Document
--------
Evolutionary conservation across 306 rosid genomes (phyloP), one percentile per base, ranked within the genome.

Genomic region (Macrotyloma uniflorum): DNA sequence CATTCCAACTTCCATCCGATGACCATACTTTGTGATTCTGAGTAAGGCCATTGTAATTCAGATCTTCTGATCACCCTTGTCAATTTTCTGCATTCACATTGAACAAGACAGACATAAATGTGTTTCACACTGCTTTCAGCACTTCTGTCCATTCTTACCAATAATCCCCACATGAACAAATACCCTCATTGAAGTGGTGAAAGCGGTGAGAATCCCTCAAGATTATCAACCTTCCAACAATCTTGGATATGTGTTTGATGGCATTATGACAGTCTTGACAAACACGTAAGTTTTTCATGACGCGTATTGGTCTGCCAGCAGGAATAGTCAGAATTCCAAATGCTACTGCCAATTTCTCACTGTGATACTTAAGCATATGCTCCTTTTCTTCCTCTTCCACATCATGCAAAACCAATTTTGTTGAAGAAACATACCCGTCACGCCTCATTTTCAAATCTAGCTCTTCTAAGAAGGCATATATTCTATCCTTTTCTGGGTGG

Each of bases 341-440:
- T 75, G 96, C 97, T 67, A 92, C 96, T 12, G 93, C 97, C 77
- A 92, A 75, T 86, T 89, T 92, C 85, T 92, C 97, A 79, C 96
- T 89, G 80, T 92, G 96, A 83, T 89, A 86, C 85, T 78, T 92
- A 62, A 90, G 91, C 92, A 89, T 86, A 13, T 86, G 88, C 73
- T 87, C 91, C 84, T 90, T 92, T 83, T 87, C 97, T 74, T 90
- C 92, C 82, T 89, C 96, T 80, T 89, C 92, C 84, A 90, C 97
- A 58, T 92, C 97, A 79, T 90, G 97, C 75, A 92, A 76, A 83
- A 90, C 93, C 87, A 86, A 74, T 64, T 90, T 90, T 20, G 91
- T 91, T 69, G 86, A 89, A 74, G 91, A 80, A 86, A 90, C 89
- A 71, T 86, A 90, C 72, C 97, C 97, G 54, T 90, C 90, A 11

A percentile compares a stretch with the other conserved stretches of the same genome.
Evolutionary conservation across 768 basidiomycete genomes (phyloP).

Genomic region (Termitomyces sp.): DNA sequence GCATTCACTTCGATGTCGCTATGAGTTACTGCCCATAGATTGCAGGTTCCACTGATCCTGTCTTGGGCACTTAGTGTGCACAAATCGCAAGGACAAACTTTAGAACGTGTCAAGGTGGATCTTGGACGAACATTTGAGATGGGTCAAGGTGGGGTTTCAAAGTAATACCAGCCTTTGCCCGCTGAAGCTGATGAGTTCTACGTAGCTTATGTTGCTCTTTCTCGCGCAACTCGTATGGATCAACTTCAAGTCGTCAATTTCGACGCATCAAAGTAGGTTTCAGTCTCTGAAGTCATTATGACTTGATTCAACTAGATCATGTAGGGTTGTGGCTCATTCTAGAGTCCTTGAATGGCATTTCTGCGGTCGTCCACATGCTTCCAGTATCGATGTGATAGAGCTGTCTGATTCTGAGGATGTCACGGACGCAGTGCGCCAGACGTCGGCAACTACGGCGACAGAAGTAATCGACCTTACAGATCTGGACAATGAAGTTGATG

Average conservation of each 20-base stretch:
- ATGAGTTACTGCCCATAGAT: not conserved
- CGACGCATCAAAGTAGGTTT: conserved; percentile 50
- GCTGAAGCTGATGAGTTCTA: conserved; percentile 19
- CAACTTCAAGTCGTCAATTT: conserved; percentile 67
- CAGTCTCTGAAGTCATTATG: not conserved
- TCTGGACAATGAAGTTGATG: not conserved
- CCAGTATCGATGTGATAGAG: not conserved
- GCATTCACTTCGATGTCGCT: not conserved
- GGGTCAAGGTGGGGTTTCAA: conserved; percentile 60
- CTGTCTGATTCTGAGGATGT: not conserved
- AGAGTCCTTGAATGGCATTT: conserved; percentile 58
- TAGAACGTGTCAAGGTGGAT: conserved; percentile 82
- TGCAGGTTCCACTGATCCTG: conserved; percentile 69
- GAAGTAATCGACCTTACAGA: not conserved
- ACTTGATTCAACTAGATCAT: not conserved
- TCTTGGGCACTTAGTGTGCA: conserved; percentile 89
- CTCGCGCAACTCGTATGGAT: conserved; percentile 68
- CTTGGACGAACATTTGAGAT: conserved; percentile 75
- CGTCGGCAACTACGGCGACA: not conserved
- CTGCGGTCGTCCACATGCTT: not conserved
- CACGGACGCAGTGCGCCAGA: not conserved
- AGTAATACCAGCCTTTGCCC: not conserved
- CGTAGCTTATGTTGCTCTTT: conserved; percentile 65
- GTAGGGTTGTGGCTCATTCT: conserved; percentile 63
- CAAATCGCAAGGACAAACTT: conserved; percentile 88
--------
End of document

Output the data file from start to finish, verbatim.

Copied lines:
Evolutionary conservation across 306 rosid genomes (phyloP), one percentile per base, ranked within the genome.

Genomic region (Macrotyloma uniflorum): DNA sequence CATTCCAACTTCCATCCGATGACCATACTTTGTGATTCTGAGTAAGGCCATTGTAATTCAGATCTTCTGATCACCCTTGTCAATTTTCTGCATTCACATTGAACAAGACAGACATAAATGTGTTTCACACTGCTTTCAGCACTTCTGTCCATTCTTACCAATAATCCCCACATGAACAAATACCCTCATTGAAGTGGTGAAAGCGGTGAGAATCCCTCAAGATTATCAACCTTCCAACAATCTTGGATATGTGTTTGATGGCATTATGACAGTCTTGACAAACACGTAAGTTTTTCATGACGCGTATTGGTCTGCCAGCAGGAATAGTCAGAATTCCAAATGCTACTGCCAATTTCTCACTGTGATACTTAAGCATATGCTCCTTTTCTTCCTCTTCCACATCATGCAAAACCAATTTTGTTGAAGAAACATACCCGTCACGCCTCATTTTCAAATCTAGCTCTTCTAAGAAGGCATATATTCTATCCTTTTCTGGGTGG

Each of bases 341-440:
- T 75, G 96, C 97, T 67, A 92, C 96, T 12, G 93, C 97, C 77
- A 92, A 75, T 86, T 89, T 92, C 85, T 92, C 97, A 79, C 96
- T 89, G 80, T 92, G 96, A 83, T 89, A 86, C 85, T 78, T 92
- A 62, A 90, G 91, C 92, A 89, T 86, A 13, T 86, G 88, C 73
- T 87, C 91, C 84, T 90, T 92, T 83, T 87, C 97, T 74, T 90
- C 92, C 82, T 89, C 96, T 80, T 89, C 92, C 84, A 90, C 97
- A 58, T 92, C 97, A 79, T 90, G 97, C 75, A 92, A 76, A 83
- A 90, C 93, C 87, A 86, A 74, T 64, T 90, T 90, T 20, G 91
- T 91, T 69, G 86, A 89, A 74, G 91, A 80, A 86, A 90, C 89
- A 71, T 86, A 90, C 72, C 97, C 97, G 54, T 90, C 90, A 11

A percentile compares a stretch with the other conserved stretches of the same genome.
Evolutionary conservation across 768 basidiomycete genomes (phyloP).

Genomic region (Termitomyces sp.): DNA sequence GCATTCACTTCGATGTCGCTATGAGTTACTGCCCATAGATTGCAGGTTCCACTGATCCTGTCTTGGGCACTTAGTGTGCACAAATCGCAAGGACAAACTTTAGAACGTGTCAAGGTGGATCTTGGACGAACATTTGAGATGGGTCAAGGTGGGGTTTCAAAGTAATACCAGCCTTTGCCCGCTGAAGCTGATGAGTTCTACGTAGCTTATGTTGCTCTTTCTCGCGCAACTCGTATGGATCAACTTCAAGTCGTCAATTTCGACGCATCAAAGTAGGTTTCAGTCTCTGAAGTCATTATGACTTGATTCAACTAGATCATGTAGGGTTGTGGCTCATTCTAGAGTCCTTGAATGGCATTTCTGCGGTCGTCCACATGCTTCCAGTATCGATGTGATAGAGCTGTCTGATTCTGAGGATGTCACGGACGCAGTGCGCCAGACGTCGGCAACTACGGCGACAGAAGTAATCGACCTTACAGATCTGGACAATGAAGTTGATG

Average conservation of each 20-base stretch:
- ATGAGTTACTGCCCATAGAT: not conserved
- CGACGCATCAAAGTAGGTTT: conserved; percentile 50
- GCTGAAGCTGATGAGTTCTA: conserved; percentile 19
- CAACTTCAAGTCGTCAATTT: conserved; percentile 67
- CAGTCTCTGAAGTCATTATG: not conserved
- TCTGGACAATGAAGTTGATG: not conserved
- CCAGTATCGATGTGATAGAG: not conserved
- GCATTCACTTCGATGTCGCT: not conserved
- GGGTCAAGGTGGGGTTTCAA: conserved; percentile 60
- CTGTCTGATTCTGAGGATGT: not conserved
- AGAGTCCTTGAATGGCATTT: conserved; percentile 58
- TAGAACGTGTCAAGGTGGAT: conserved; percentile 82
- TGCAGGTTCCACTGATCCTG: conserved; percentile 69
- GAAGTAATCGACCTTACAGA: not conserved
- ACTTGATTCAACTAGATCAT: not conserved
- TCTTGGGCACTTAGTGTGCA: conserved; percentile 89
- CTCGCGCAACTCGTATGGAT: conserved; percentile 68
- CTTGGACGAACATTTGAGAT: conserved; percentile 75
- CGTCGGCAACTACGGCGACA: not conserved
- CTGCGGTCGTCCACATGCTT: not conserved
- CACGGACGCAGTGCGCCAGA: not conserved
- AGTAATACCAGCCTTTGCCC: not conserved
- CGTAGCTTATGTTGCTCTTT: conserved; percentile 65
- GTAGGGTTGTGGCTCATTCT: conserved; percentile 63
- CAAATCGCAAGGACAAACTT: conserved; percentile 88